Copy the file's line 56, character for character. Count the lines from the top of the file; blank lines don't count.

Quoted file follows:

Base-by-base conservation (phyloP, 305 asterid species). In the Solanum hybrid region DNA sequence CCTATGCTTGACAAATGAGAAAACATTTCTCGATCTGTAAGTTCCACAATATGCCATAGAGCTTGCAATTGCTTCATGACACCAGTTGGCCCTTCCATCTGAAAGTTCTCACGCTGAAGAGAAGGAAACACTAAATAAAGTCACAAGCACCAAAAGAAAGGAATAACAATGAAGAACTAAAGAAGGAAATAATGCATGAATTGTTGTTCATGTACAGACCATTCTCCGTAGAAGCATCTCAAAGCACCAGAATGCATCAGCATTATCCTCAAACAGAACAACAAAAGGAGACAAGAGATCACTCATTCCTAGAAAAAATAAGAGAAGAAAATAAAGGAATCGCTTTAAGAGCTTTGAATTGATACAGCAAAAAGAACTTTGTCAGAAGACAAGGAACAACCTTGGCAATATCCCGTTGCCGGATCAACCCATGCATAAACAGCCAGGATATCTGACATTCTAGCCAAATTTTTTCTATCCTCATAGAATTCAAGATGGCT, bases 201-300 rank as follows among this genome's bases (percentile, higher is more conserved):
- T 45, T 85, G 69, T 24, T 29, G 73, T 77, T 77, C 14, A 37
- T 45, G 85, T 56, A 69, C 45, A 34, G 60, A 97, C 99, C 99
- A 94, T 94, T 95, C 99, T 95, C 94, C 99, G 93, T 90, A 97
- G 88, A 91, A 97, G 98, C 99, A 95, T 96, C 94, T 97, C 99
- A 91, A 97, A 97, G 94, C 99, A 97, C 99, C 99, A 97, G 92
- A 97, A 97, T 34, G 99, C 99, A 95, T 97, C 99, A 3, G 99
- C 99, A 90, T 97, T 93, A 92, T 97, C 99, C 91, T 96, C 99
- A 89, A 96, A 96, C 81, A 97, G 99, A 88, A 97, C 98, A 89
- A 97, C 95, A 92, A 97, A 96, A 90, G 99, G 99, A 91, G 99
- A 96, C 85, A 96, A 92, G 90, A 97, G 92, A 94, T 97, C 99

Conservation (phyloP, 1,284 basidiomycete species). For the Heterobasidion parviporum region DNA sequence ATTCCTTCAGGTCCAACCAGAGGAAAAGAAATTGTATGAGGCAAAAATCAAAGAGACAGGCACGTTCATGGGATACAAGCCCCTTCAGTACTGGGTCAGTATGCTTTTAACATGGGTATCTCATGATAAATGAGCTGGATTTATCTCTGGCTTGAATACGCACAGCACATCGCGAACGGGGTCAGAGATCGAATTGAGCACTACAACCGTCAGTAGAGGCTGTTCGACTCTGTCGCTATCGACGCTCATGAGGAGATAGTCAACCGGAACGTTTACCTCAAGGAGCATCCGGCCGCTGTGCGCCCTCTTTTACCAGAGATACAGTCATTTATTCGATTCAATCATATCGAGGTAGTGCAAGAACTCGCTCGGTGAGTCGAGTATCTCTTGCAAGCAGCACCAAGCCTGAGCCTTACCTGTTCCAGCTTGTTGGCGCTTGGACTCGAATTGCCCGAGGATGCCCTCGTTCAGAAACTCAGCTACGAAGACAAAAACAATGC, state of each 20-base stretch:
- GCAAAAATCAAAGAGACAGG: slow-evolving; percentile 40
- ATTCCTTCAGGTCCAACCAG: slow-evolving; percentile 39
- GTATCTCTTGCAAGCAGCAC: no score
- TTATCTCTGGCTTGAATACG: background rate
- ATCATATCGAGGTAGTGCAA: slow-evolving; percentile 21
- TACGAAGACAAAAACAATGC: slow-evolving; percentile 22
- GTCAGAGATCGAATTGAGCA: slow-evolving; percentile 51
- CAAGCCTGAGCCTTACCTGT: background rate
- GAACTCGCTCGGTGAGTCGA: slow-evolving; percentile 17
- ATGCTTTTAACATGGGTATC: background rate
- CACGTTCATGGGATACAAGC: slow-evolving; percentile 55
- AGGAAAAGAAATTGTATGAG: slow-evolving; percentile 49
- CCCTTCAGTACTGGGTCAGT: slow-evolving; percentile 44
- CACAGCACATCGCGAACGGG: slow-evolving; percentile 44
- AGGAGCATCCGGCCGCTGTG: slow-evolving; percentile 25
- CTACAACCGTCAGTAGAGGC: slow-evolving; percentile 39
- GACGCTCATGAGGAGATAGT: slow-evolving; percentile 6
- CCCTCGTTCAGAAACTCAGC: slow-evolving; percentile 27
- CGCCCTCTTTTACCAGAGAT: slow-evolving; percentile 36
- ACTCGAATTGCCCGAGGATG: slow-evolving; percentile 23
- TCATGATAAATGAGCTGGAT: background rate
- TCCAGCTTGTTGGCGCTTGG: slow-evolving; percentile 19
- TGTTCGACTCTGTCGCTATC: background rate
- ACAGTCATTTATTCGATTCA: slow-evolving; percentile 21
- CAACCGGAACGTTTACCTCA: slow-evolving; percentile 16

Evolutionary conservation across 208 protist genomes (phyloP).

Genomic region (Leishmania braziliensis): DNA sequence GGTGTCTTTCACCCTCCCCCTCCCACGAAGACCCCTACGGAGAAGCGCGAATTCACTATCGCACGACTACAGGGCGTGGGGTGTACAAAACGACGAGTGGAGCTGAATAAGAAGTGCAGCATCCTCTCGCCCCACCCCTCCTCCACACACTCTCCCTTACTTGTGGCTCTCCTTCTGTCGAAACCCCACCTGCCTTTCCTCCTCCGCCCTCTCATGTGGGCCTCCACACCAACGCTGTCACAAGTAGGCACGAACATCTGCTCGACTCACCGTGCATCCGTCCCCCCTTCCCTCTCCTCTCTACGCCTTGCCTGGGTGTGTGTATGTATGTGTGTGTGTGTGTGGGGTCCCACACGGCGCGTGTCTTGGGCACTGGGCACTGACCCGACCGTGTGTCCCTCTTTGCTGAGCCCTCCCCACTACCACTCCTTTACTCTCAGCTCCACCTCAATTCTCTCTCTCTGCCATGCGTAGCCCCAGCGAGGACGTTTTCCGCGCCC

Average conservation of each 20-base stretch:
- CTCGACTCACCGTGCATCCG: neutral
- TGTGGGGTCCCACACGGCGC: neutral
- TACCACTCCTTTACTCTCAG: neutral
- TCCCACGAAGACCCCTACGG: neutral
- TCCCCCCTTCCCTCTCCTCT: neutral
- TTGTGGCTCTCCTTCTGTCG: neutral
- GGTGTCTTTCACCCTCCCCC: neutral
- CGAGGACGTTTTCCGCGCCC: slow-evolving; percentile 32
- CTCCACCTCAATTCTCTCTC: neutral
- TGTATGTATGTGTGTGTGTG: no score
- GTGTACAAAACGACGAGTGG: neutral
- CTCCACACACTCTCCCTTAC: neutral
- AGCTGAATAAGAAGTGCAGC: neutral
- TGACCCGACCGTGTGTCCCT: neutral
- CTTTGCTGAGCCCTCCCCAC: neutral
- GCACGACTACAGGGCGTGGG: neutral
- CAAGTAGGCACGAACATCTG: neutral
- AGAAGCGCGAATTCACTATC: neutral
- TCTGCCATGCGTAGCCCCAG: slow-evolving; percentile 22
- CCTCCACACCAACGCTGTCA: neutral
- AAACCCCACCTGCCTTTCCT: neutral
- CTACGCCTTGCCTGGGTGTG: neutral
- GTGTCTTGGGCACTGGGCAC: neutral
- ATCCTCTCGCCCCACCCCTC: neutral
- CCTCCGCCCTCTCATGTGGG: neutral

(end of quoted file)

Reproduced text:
- GCACGACTACAGGGCGTGGG: neutral